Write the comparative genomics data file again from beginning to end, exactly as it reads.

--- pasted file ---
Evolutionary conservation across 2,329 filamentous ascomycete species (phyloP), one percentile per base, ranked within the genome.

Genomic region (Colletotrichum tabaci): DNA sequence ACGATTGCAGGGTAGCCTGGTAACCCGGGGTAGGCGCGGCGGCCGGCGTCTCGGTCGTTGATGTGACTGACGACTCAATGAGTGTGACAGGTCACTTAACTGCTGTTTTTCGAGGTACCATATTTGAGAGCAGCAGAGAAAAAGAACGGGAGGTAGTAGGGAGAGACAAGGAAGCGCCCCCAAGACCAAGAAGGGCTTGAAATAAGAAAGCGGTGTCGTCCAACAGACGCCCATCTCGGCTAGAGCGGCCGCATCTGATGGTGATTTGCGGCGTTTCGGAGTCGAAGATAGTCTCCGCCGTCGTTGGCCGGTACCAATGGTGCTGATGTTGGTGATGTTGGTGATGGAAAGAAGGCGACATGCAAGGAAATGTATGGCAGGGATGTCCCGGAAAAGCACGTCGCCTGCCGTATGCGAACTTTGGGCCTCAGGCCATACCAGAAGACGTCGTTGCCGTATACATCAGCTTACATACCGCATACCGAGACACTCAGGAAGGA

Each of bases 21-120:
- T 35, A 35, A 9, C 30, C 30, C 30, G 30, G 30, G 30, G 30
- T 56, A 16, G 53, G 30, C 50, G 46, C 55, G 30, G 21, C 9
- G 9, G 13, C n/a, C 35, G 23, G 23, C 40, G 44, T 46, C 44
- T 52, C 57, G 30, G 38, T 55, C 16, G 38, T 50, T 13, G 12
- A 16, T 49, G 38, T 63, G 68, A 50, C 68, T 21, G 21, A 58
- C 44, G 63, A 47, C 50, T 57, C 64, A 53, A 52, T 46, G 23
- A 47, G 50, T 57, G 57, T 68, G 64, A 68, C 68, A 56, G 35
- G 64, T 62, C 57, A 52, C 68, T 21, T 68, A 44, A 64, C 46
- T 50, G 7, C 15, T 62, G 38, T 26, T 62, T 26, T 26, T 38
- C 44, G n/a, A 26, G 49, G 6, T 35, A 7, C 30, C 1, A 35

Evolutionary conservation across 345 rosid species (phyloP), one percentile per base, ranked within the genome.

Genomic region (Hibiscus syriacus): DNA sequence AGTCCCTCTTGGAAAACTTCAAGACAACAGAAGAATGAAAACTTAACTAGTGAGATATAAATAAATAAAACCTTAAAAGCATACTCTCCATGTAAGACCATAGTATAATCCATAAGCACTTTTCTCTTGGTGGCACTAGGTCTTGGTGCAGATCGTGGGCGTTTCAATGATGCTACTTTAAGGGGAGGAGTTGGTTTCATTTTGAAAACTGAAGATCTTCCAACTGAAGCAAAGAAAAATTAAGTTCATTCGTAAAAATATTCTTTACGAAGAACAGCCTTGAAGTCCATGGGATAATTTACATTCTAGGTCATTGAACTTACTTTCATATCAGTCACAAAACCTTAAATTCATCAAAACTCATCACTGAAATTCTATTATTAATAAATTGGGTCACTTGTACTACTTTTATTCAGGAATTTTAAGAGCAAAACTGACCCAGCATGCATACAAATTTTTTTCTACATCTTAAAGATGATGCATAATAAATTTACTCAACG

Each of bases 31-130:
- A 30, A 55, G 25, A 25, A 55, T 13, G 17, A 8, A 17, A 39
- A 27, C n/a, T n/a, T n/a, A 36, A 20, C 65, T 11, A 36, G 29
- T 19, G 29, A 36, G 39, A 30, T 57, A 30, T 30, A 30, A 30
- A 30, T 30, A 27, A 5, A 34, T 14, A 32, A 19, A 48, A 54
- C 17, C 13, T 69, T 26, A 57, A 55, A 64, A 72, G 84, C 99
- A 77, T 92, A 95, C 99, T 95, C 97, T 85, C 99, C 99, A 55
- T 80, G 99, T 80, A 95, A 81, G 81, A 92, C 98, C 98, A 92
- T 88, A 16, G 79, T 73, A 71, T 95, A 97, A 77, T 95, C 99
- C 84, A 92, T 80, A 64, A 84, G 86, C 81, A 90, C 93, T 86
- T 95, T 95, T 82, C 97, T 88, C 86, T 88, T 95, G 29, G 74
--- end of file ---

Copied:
Evolutionary conservation across 2,329 filamentous ascomycete species (phyloP), one percentile per base, ranked within the genome.

Genomic region (Colletotrichum tabaci): DNA sequence ACGATTGCAGGGTAGCCTGGTAACCCGGGGTAGGCGCGGCGGCCGGCGTCTCGGTCGTTGATGTGACTGACGACTCAATGAGTGTGACAGGTCACTTAACTGCTGTTTTTCGAGGTACCATATTTGAGAGCAGCAGAGAAAAAGAACGGGAGGTAGTAGGGAGAGACAAGGAAGCGCCCCCAAGACCAAGAAGGGCTTGAAATAAGAAAGCGGTGTCGTCCAACAGACGCCCATCTCGGCTAGAGCGGCCGCATCTGATGGTGATTTGCGGCGTTTCGGAGTCGAAGATAGTCTCCGCCGTCGTTGGCCGGTACCAATGGTGCTGATGTTGGTGATGTTGGTGATGGAAAGAAGGCGACATGCAAGGAAATGTATGGCAGGGATGTCCCGGAAAAGCACGTCGCCTGCCGTATGCGAACTTTGGGCCTCAGGCCATACCAGAAGACGTCGTTGCCGTATACATCAGCTTACATACCGCATACCGAGACACTCAGGAAGGA

Each of bases 21-120:
- T 35, A 35, A 9, C 30, C 30, C 30, G 30, G 30, G 30, G 30
- T 56, A 16, G 53, G 30, C 50, G 46, C 55, G 30, G 21, C 9
- G 9, G 13, C n/a, C 35, G 23, G 23, C 40, G 44, T 46, C 44
- T 52, C 57, G 30, G 38, T 55, C 16, G 38, T 50, T 13, G 12
- A 16, T 49, G 38, T 63, G 68, A 50, C 68, T 21, G 21, A 58
- C 44, G 63, A 47, C 50, T 57, C 64, A 53, A 52, T 46, G 23
- A 47, G 50, T 57, G 57, T 68, G 64, A 68, C 68, A 56, G 35
- G 64, T 62, C 57, A 52, C 68, T 21, T 68, A 44, A 64, C 46
- T 50, G 7, C 15, T 62, G 38, T 26, T 62, T 26, T 26, T 38
- C 44, G n/a, A 26, G 49, G 6, T 35, A 7, C 30, C 1, A 35

Evolutionary conservation across 345 rosid species (phyloP), one percentile per base, ranked within the genome.

Genomic region (Hibiscus syriacus): DNA sequence AGTCCCTCTTGGAAAACTTCAAGACAACAGAAGAATGAAAACTTAACTAGTGAGATATAAATAAATAAAACCTTAAAAGCATACTCTCCATGTAAGACCATAGTATAATCCATAAGCACTTTTCTCTTGGTGGCACTAGGTCTTGGTGCAGATCGTGGGCGTTTCAATGATGCTACTTTAAGGGGAGGAGTTGGTTTCATTTTGAAAACTGAAGATCTTCCAACTGAAGCAAAGAAAAATTAAGTTCATTCGTAAAAATATTCTTTACGAAGAACAGCCTTGAAGTCCATGGGATAATTTACATTCTAGGTCATTGAACTTACTTTCATATCAGTCACAAAACCTTAAATTCATCAAAACTCATCACTGAAATTCTATTATTAATAAATTGGGTCACTTGTACTACTTTTATTCAGGAATTTTAAGAGCAAAACTGACCCAGCATGCATACAAATTTTTTTCTACATCTTAAAGATGATGCATAATAAATTTACTCAACG

Each of bases 31-130:
- A 30, A 55, G 25, A 25, A 55, T 13, G 17, A 8, A 17, A 39
- A 27, C n/a, T n/a, T n/a, A 36, A 20, C 65, T 11, A 36, G 29
- T 19, G 29, A 36, G 39, A 30, T 57, A 30, T 30, A 30, A 30
- A 30, T 30, A 27, A 5, A 34, T 14, A 32, A 19, A 48, A 54
- C 17, C 13, T 69, T 26, A 57, A 55, A 64, A 72, G 84, C 99
- A 77, T 92, A 95, C 99, T 95, C 97, T 85, C 99, C 99, A 55
- T 80, G 99, T 80, A 95, A 81, G 81, A 92, C 98, C 98, A 92
- T 88, A 16, G 79, T 73, A 71, T 95, A 97, A 77, T 95, C 99
- C 84, A 92, T 80, A 64, A 84, G 86, C 81, A 90, C 93, T 86
- T 95, T 95, T 82, C 97, T 88, C 86, T 88, T 95, G 29, G 74